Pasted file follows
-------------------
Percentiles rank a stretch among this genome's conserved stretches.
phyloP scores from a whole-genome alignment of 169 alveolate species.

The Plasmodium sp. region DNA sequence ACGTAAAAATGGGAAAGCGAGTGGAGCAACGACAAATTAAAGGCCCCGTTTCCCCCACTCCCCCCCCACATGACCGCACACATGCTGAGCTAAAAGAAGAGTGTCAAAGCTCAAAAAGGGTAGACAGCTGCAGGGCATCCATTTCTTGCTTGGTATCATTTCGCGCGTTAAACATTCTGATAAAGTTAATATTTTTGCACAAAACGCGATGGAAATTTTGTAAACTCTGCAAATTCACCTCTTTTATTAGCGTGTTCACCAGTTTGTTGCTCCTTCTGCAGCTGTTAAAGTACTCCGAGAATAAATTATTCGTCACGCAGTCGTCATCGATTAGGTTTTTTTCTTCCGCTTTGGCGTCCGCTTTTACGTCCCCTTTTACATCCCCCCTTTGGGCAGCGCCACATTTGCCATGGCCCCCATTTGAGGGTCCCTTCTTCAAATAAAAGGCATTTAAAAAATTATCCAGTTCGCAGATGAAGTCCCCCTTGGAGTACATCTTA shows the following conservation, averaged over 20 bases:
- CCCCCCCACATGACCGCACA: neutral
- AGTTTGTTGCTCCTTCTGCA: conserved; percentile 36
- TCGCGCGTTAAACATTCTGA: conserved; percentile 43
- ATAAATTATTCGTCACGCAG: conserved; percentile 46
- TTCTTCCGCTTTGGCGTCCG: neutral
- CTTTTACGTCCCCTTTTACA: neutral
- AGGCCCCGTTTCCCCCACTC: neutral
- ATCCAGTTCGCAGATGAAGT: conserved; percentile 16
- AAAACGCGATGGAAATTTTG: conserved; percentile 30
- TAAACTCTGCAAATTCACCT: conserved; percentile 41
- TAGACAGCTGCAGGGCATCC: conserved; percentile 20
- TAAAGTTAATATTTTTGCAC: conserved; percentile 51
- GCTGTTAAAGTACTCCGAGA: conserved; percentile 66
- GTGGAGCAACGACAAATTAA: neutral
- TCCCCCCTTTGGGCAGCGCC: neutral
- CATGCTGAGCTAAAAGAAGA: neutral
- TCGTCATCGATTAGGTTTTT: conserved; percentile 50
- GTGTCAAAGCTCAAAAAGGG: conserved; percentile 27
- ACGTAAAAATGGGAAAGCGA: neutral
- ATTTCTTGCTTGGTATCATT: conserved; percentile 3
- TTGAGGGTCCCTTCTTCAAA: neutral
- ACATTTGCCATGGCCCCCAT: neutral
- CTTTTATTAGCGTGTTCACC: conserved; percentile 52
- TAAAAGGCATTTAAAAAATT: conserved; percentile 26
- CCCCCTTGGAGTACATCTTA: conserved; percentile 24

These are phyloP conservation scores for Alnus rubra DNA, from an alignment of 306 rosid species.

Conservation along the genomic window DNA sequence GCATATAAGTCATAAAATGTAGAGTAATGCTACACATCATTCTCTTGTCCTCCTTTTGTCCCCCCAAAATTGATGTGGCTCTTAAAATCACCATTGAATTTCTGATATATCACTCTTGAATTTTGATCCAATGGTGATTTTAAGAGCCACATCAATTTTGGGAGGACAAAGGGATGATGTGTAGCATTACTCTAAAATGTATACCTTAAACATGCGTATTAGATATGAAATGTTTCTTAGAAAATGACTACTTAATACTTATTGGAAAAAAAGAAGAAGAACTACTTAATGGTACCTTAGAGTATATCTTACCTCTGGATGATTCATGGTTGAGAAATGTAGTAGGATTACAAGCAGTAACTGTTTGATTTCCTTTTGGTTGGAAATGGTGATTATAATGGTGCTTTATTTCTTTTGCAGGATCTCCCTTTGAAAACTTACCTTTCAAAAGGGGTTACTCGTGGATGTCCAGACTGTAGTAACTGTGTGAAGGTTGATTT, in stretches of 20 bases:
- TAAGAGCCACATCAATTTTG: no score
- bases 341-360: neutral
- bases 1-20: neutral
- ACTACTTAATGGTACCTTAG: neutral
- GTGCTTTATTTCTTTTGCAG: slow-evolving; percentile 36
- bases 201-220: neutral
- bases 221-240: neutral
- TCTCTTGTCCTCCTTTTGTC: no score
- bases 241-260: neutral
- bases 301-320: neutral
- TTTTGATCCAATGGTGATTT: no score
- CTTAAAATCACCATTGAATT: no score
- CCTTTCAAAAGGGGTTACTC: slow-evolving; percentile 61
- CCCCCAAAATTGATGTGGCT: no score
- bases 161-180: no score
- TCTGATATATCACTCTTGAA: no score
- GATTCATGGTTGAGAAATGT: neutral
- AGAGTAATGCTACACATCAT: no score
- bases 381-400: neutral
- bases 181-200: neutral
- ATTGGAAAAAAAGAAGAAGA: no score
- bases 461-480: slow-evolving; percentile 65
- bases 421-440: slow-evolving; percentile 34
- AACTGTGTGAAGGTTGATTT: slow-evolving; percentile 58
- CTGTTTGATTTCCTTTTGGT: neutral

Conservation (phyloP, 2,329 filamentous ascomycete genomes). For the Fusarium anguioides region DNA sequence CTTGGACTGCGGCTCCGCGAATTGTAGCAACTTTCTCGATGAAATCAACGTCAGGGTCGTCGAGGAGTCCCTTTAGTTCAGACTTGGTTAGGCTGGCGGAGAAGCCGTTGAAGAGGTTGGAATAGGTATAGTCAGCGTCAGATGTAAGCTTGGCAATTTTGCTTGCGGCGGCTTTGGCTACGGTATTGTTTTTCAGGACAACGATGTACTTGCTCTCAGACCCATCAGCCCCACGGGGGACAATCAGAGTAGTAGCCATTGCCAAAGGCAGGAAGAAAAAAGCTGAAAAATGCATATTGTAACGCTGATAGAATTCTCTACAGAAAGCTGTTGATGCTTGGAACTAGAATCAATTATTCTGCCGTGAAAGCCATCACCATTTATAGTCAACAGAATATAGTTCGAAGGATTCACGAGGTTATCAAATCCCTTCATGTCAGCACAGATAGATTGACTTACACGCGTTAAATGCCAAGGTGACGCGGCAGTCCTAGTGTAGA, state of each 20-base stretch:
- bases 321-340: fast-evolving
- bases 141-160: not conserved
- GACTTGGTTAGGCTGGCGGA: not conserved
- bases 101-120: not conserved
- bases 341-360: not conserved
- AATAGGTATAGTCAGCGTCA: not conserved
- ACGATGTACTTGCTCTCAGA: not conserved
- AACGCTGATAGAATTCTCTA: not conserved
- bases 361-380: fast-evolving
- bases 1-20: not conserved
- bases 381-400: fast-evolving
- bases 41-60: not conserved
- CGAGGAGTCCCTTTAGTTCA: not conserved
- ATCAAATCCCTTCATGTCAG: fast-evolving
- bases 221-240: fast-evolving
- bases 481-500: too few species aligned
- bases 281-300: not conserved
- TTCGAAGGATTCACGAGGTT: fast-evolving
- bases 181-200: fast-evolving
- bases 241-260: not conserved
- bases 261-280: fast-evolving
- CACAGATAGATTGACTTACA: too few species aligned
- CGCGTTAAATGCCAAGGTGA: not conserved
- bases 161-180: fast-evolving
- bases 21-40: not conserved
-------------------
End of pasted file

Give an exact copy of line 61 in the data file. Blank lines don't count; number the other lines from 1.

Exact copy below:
- bases 341-360: not conserved